Saturday, August 3, 2013

Grilled & Marinated Heirloom Tomatoes (Recipe)

'Tis the time for tomatoes. I used to think there were two kinds of tomatoes -- big & small. At last year's Heirloom TomatoFest I learned that there are a bunch of different tomatoes, and a lot of them are ugly. We like the ugly ones. This year the TomatoFest moved from the farm to the market and I learned my new favorite way to use them.

2013 Heirloom TomatoFest @ Community Farmers Market BG.
That's like twenty different varieties of tomato.  Who knew?

Chef's Table.

Chef Josh from Home Cafe was manning the Chef's Table during TomatoFest and I'm totally stealing sharing his idea. See the sliced tomatoes in the pan pictured above? That's the idea. We grill the tomatoes just long enough to give them some fire flavor and then we marinate them in equal parts honey, olive oil, and vinegar. Before long, they taste like candy. What you do with them after that is up to you, and I reckon the possibilities are endless. Below I'll show what we've done with them over the past two weeks. We've kinda been having our own TomatoFest at home...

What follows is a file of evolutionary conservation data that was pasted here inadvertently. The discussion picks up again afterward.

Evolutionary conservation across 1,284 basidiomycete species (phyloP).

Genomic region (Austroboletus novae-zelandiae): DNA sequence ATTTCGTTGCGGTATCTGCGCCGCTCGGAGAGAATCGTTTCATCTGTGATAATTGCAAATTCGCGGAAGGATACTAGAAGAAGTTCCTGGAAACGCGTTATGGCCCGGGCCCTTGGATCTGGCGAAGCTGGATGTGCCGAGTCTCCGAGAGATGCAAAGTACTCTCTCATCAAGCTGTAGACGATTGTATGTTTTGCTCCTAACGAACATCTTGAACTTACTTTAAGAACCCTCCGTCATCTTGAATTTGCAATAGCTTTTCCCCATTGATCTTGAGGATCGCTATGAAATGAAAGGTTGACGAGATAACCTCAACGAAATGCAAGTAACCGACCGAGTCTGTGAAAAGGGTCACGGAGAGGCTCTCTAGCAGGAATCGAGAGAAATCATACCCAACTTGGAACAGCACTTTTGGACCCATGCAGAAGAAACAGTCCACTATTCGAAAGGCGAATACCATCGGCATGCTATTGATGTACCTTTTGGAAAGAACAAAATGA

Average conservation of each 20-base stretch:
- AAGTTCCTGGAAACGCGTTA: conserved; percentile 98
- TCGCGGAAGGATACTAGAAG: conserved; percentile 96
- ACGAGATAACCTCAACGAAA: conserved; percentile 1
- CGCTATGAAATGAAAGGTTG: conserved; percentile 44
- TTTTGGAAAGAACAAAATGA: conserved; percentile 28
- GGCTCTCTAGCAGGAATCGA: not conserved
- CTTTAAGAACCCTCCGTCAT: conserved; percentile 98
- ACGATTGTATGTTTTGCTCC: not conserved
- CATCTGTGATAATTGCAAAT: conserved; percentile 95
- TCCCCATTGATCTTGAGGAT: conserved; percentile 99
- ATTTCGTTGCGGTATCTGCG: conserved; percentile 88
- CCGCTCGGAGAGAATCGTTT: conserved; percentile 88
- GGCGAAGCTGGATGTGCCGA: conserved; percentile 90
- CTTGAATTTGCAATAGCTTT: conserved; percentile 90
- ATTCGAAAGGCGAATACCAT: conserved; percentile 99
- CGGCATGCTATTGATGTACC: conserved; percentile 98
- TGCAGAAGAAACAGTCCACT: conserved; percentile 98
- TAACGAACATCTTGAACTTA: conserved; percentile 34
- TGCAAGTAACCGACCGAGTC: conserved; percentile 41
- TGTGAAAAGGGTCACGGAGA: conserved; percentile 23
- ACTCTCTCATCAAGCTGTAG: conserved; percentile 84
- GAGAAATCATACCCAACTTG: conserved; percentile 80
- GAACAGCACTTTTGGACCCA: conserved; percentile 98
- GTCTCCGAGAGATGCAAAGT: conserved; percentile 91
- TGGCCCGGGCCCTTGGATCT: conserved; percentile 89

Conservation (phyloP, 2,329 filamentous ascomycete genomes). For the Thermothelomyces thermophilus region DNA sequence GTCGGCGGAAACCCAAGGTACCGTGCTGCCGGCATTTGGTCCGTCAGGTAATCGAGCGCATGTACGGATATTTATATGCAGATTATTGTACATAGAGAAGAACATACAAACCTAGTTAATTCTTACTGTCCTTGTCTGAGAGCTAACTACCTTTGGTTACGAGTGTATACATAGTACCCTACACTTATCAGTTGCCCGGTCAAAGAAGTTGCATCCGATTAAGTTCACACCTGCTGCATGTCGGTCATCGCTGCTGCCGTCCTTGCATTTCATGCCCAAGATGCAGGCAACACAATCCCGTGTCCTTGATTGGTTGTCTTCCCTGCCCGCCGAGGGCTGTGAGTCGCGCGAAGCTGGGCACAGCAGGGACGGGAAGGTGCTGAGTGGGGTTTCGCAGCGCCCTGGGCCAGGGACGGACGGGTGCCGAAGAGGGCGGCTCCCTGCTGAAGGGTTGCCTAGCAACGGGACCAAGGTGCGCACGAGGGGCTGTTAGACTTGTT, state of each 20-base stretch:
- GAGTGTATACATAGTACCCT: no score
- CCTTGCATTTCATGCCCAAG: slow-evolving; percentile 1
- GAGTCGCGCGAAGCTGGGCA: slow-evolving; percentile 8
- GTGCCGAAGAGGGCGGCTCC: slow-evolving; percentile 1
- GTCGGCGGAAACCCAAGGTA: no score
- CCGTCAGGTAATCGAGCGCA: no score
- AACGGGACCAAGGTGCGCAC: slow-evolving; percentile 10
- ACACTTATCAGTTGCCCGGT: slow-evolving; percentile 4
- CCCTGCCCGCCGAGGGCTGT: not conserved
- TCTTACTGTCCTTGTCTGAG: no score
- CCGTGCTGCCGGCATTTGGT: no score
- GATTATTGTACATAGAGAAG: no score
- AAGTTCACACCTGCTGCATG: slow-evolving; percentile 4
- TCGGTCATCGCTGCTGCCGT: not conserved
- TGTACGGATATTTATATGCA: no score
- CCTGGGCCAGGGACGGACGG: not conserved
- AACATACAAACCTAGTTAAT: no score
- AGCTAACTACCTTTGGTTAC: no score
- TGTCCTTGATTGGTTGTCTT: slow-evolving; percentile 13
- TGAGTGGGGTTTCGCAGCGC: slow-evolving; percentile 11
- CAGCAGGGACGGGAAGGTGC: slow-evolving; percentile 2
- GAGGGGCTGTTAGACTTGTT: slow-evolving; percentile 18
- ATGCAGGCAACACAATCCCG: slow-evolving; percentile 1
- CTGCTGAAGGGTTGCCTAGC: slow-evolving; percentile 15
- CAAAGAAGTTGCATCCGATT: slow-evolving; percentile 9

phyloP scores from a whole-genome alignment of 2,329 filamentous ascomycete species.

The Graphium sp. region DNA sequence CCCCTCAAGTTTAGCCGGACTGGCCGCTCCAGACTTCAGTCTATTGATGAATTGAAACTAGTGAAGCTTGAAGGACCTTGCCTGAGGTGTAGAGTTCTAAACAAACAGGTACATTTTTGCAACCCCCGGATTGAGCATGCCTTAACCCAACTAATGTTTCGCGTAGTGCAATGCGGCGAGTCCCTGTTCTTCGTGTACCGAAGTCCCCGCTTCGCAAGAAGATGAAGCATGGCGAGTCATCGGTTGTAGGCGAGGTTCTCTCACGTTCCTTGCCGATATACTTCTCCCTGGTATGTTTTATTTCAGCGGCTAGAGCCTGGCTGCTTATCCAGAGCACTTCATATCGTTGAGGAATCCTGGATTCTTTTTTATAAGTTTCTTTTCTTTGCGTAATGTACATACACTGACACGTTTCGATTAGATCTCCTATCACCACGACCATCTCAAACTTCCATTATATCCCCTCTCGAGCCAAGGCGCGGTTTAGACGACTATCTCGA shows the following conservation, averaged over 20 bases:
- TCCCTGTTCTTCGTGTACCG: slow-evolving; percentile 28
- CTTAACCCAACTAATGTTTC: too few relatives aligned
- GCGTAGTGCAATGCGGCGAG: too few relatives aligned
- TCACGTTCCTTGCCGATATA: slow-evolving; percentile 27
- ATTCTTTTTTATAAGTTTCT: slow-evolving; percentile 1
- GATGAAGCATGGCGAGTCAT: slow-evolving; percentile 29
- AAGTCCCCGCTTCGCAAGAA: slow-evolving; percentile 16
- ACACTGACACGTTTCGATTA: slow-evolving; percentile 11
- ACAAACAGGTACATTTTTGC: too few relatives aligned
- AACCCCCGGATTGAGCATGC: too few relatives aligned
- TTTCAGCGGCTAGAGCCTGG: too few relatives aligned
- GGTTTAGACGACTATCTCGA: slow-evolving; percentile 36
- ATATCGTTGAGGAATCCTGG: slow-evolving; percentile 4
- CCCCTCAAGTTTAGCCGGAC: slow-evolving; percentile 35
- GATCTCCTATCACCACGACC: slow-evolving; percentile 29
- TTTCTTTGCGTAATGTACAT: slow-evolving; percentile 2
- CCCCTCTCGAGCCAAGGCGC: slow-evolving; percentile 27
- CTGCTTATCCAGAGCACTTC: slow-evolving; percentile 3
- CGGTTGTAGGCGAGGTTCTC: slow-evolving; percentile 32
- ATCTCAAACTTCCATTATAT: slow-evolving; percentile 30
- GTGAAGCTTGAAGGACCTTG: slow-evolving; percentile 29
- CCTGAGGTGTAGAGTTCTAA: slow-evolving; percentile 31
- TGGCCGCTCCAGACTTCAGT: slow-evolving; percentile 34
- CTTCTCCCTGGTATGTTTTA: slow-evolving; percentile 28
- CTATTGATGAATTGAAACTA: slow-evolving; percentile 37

Grilled Portabellas and Tomatoes

Tomatoes, Honey, Olive Oil, and Red Wine Vinegar.

These tomatoes all came out of our CSA basket from Need More Acres. The little ones are a combination of Black Cherry and Snow Whites and they are so tasty that they don't really need to be grilled and marinated (I ate half the bag on the way home), but they're gonna be anyway.

Cut the big tomatoes into thick slices and cut the little guys in half. Season with salt and pepper, if desired.

Oh, and mix up your marinade. Josh says you can use sugar instead of honey, but we've just used honey. You'll want to whisk it up again right before you add the tomatoes because it does tend to settle in layers.

Grill 'em. This grill was at medium-low heat on purpose because I thought the little tomatoes would be hard to handle. They weren't, and a hotter grill is preferable. We don't grill the tomatoes for long -- once they have some nice grill marks they're ready for the marinade.

Grilled Tomatoes in the Marinade.

They absorb flavor pretty quick, so they don't need to soak for long. They bathed for about ten minutes here while the mushrooms finished grilling.